Total Disc Replacement
Total disc replacement is a surgical procedure to replace and mimic the function of the natural intervertebral disc. The procedure is currently performed for diseased cervical or lumbar intervertebral disk. The artificial disk replacement has the advantage of maintaining the mobility of the involved segment as compared to fusion surgery.
The intervertebral disk is a tissue present between adjoining vertebrae of the spinal column. The disks have a soft gel-like inner nucleus pulpous and a tough outer ring called the annulus fibrosis. The normal intervertebral disk acts to cushion the forces experienced by vertebrae and prevent them from grinding against each other.
With advancing age, the water content of the nucleus pulposus may decrease, making it more susceptible to injuries. Repetitive activities such as bending, turning, twisting may cause tears in the annulus causing the bulging of the nucleus pulpous through the annulus.
The herniated disk may compress upon the nerves/spinal cord/dural sac to cause radiculopathy. Obesity, smoking, and improper posture while sitting or standing also make the disks more vulnerable to injuries resulting in prolapsed intervertebral disks (PIVD). Lifting weights and traumatic injuries frequently result in PIVD.
The image above shows a total cervical disc replacement along with various parts of the cervical vertebra. The components of the total cervical disc replacement include metal parts attached on the adjoining vertebrae to create the space for the prosthetic disc. The prosthetic disc is usually made of a PEEK (poly-ether-ether-ketone) polymer.
The herniated disk is one of the leading causes of low back pain and radiating pain in the legs. Similarly, in the cervical spine, a prolapsed disk may cause neck pain and radiating pain in the arms. In severe cases, the herniation may result in weakness and numbness of the involved level.
Traditionally, surgical treatment for herniated disks has been done through the removal of the diseased disk and fusion of the adjoining vertebrae. The surgery is known to successfully alleviate the symptoms of the herniated disk in the neck or the lower back. However, due to the fusion of the vertebrae, the natural motion of the spine is lost in that segment.
Fusion surgery may therefore result in additional stress on the adjoining normal spine level. The additional stress may lead to increased wear and tear of various structures, known as degenerative spine disease. The loss of mobility is especially prominent in the neck, where patients may have limited motion while turning their heads.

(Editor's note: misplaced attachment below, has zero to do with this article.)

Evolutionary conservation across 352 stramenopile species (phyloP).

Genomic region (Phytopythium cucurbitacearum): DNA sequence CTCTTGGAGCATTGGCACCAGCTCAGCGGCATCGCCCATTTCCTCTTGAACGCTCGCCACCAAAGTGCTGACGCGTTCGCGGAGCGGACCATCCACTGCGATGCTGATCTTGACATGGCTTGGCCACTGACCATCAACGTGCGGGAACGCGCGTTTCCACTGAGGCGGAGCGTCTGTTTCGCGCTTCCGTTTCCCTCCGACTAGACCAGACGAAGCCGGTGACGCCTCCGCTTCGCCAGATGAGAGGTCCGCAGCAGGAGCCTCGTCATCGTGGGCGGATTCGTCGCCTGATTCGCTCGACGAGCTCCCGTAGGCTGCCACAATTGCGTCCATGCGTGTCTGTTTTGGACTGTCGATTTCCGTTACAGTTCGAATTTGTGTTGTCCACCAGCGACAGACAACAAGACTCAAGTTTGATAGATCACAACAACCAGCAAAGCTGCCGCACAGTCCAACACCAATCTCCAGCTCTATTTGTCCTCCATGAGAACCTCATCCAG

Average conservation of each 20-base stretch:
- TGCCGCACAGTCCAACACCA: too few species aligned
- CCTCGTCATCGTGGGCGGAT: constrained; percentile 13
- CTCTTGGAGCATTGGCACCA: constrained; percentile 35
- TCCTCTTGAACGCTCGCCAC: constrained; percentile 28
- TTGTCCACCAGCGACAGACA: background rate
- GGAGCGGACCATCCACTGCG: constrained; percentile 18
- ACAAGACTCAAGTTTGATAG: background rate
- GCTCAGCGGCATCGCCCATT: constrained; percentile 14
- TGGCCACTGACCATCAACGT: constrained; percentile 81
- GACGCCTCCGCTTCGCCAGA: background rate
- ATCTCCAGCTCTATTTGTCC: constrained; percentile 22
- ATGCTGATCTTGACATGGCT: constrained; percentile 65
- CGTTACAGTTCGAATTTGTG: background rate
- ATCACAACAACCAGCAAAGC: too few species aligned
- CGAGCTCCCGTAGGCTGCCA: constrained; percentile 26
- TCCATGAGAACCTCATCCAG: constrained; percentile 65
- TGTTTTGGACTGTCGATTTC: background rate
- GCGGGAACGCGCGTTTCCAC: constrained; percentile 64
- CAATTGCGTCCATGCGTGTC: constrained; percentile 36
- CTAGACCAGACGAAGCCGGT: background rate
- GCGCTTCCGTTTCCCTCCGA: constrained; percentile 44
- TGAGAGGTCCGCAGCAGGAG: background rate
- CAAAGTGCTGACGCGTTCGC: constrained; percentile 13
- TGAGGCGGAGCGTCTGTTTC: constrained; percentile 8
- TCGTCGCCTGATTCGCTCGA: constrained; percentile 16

Artificial disk replacement surgery prevents the complications of adjacent level degeneration and loss of movement. The total disk replacement surgery involves the removal of the diseased disk and bone spurs impinging on the nerves. The surgeon eases apart the vertebrae to create more space for the nerves.
The ends of the adjoining vertebrae are cleaned to prepare them for the disk insertion. The artificial disk is inserted in the natural space and the vertebral endplates hold the artificial disk in place. The position of the artificial disk is carefully inspected visually and with the help of an intraoperative X-ray.
The instruments shown in the image above are used during the surgery to remove the diseased disc, create raw bone surface for implanting the metal endplates and subsequent insertion of the prosthetic disc.
The trial cervical discs are used to find the correct size of the final cervical prosthetic disc for maximum stability and motion.
A rehabilitation period follows surgery and most patients are able to return back to their base activities in six weeks. The rehabilitation program focuses on strengthening the muscles of the neck or lower back after a period of healing.
Not all patients are candidates for an artificial disk replacement. Total disk replacement is indicated in the following patients:
- The intervertebral disk is the cause of symptoms as demonstrated by an MRI
- The symptoms result from the impingement of the involved nerve/spinal cord by the herniated disc.
- There has been a trial of conservative management in the form of therapy, NSAIDs, and heat/cold modalities.
- The symptoms have been present for more than 6 months.
- All other causes of symptoms have been ruled out.
A total disk replacement is contraindicated in patients suffering from osteoporosis, inflammatory spine diseases such as ankylosing spondylitis, rheumatoid arthritis, etc. The procedure is also contraindicated in patients with vertebral fractures, spine ligament injuries, or instability of the segment. Tumors, infections, and facet joint arthritis are also contraindications for performing total disk replacement.
A growing number of patients are undergoing cervical disc replacement or lumbar disc replacement. The procedure is successful to alleviate symptoms of radiculopathy from prolapsed intervertebral disk while maintaining spine biomechanics and motion.